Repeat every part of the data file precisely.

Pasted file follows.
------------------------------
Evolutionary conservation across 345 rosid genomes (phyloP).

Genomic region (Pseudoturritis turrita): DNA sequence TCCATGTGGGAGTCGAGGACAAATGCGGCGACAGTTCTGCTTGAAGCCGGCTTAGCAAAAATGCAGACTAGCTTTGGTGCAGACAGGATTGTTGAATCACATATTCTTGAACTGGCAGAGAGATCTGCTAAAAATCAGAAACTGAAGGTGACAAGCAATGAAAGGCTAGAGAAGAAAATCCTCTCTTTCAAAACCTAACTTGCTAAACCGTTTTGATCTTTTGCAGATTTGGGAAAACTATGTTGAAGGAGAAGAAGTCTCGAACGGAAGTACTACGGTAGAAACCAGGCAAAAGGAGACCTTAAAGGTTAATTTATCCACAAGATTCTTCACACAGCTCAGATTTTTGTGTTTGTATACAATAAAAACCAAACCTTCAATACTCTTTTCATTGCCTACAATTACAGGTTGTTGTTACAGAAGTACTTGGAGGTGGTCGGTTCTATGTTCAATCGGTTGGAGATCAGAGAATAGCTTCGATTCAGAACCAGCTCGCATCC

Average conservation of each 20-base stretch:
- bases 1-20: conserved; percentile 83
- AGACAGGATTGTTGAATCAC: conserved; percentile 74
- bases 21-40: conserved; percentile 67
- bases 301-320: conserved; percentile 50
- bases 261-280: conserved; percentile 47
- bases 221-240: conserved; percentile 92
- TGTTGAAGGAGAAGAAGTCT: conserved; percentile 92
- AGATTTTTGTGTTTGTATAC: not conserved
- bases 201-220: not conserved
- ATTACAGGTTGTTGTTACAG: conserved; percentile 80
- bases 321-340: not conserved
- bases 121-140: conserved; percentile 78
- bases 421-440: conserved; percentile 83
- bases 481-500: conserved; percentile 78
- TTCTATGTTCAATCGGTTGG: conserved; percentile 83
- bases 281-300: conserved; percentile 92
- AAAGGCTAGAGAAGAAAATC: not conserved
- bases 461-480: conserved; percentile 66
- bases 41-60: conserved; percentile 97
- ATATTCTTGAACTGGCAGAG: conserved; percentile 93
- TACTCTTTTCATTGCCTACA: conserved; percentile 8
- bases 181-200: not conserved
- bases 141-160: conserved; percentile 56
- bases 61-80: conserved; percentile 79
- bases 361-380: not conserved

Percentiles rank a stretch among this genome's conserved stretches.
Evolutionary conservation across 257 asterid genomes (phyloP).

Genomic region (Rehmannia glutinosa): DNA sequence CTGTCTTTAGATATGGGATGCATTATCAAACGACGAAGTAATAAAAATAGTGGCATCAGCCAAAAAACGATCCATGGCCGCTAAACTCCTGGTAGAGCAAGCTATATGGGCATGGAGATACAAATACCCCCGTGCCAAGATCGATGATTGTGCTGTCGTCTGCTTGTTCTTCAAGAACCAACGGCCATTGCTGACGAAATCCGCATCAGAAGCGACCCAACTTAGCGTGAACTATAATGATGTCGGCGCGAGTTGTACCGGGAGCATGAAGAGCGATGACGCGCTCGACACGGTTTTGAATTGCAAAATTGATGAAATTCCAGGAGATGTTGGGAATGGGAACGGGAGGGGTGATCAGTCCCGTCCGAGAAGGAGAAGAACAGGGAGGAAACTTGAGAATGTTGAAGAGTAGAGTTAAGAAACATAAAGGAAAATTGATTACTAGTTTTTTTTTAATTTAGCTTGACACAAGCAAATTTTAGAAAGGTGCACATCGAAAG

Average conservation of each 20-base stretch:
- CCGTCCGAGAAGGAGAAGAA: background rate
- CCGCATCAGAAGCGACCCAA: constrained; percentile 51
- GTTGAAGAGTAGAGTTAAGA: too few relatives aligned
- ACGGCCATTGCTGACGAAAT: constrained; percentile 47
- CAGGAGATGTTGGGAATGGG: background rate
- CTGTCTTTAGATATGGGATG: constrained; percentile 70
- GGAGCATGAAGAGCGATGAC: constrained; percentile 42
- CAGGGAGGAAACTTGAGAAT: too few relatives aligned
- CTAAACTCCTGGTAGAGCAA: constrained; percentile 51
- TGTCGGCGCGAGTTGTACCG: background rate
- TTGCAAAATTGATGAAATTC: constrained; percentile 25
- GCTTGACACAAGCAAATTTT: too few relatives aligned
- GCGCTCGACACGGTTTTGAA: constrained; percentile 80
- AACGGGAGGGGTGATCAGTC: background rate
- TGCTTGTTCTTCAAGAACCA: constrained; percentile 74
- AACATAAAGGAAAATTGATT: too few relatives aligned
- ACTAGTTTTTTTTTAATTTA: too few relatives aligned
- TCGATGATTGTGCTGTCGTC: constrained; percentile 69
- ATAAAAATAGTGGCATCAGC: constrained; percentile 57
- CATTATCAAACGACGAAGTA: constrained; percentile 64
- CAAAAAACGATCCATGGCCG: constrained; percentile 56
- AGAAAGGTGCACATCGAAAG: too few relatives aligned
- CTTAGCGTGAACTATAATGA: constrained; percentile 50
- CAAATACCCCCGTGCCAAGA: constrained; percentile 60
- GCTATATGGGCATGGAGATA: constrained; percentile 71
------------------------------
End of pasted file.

Evolutionary conservation across 345 rosid genomes (phyloP).

Genomic region (Pseudoturritis turrita): DNA sequence TCCATGTGGGAGTCGAGGACAAATGCGGCGACAGTTCTGCTTGAAGCCGGCTTAGCAAAAATGCAGACTAGCTTTGGTGCAGACAGGATTGTTGAATCACATATTCTTGAACTGGCAGAGAGATCTGCTAAAAATCAGAAACTGAAGGTGACAAGCAATGAAAGGCTAGAGAAGAAAATCCTCTCTTTCAAAACCTAACTTGCTAAACCGTTTTGATCTTTTGCAGATTTGGGAAAACTATGTTGAAGGAGAAGAAGTCTCGAACGGAAGTACTACGGTAGAAACCAGGCAAAAGGAGACCTTAAAGGTTAATTTATCCACAAGATTCTTCACACAGCTCAGATTTTTGTGTTTGTATACAATAAAAACCAAACCTTCAATACTCTTTTCATTGCCTACAATTACAGGTTGTTGTTACAGAAGTACTTGGAGGTGGTCGGTTCTATGTTCAATCGGTTGGAGATCAGAGAATAGCTTCGATTCAGAACCAGCTCGCATCC

Average conservation of each 20-base stretch:
- bases 1-20: conserved; percentile 83
- AGACAGGATTGTTGAATCAC: conserved; percentile 74
- bases 21-40: conserved; percentile 67
- bases 301-320: conserved; percentile 50
- bases 261-280: conserved; percentile 47
- bases 221-240: conserved; percentile 92
- TGTTGAAGGAGAAGAAGTCT: conserved; percentile 92
- AGATTTTTGTGTTTGTATAC: not conserved
- bases 201-220: not conserved
- ATTACAGGTTGTTGTTACAG: conserved; percentile 80
- bases 321-340: not conserved
- bases 121-140: conserved; percentile 78
- bases 421-440: conserved; percentile 83
- bases 481-500: conserved; percentile 78
- TTCTATGTTCAATCGGTTGG: conserved; percentile 83
- bases 281-300: conserved; percentile 92
- AAAGGCTAGAGAAGAAAATC: not conserved
- bases 461-480: conserved; percentile 66
- bases 41-60: conserved; percentile 97
- ATATTCTTGAACTGGCAGAG: conserved; percentile 93
- TACTCTTTTCATTGCCTACA: conserved; percentile 8
- bases 181-200: not conserved
- bases 141-160: conserved; percentile 56
- bases 61-80: conserved; percentile 79
- bases 361-380: not conserved

Percentiles rank a stretch among this genome's conserved stretches.
Evolutionary conservation across 257 asterid genomes (phyloP).

Genomic region (Rehmannia glutinosa): DNA sequence CTGTCTTTAGATATGGGATGCATTATCAAACGACGAAGTAATAAAAATAGTGGCATCAGCCAAAAAACGATCCATGGCCGCTAAACTCCTGGTAGAGCAAGCTATATGGGCATGGAGATACAAATACCCCCGTGCCAAGATCGATGATTGTGCTGTCGTCTGCTTGTTCTTCAAGAACCAACGGCCATTGCTGACGAAATCCGCATCAGAAGCGACCCAACTTAGCGTGAACTATAATGATGTCGGCGCGAGTTGTACCGGGAGCATGAAGAGCGATGACGCGCTCGACACGGTTTTGAATTGCAAAATTGATGAAATTCCAGGAGATGTTGGGAATGGGAACGGGAGGGGTGATCAGTCCCGTCCGAGAAGGAGAAGAACAGGGAGGAAACTTGAGAATGTTGAAGAGTAGAGTTAAGAAACATAAAGGAAAATTGATTACTAGTTTTTTTTTAATTTAGCTTGACACAAGCAAATTTTAGAAAGGTGCACATCGAAAG

Average conservation of each 20-base stretch:
- CCGTCCGAGAAGGAGAAGAA: background rate
- CCGCATCAGAAGCGACCCAA: constrained; percentile 51
- GTTGAAGAGTAGAGTTAAGA: too few relatives aligned
- ACGGCCATTGCTGACGAAAT: constrained; percentile 47
- CAGGAGATGTTGGGAATGGG: background rate
- CTGTCTTTAGATATGGGATG: constrained; percentile 70
- GGAGCATGAAGAGCGATGAC: constrained; percentile 42
- CAGGGAGGAAACTTGAGAAT: too few relatives aligned
- CTAAACTCCTGGTAGAGCAA: constrained; percentile 51
- TGTCGGCGCGAGTTGTACCG: background rate
- TTGCAAAATTGATGAAATTC: constrained; percentile 25
- GCTTGACACAAGCAAATTTT: too few relatives aligned
- GCGCTCGACACGGTTTTGAA: constrained; percentile 80
- AACGGGAGGGGTGATCAGTC: background rate
- TGCTTGTTCTTCAAGAACCA: constrained; percentile 74
- AACATAAAGGAAAATTGATT: too few relatives aligned
- ACTAGTTTTTTTTTAATTTA: too few relatives aligned
- TCGATGATTGTGCTGTCGTC: constrained; percentile 69
- ATAAAAATAGTGGCATCAGC: constrained; percentile 57
- CATTATCAAACGACGAAGTA: constrained; percentile 64
- CAAAAAACGATCCATGGCCG: constrained; percentile 56
- AGAAAGGTGCACATCGAAAG: too few relatives aligned
- CTTAGCGTGAACTATAATGA: constrained; percentile 50
- CAAATACCCCCGTGCCAAGA: constrained; percentile 60
- GCTATATGGGCATGGAGATA: constrained; percentile 71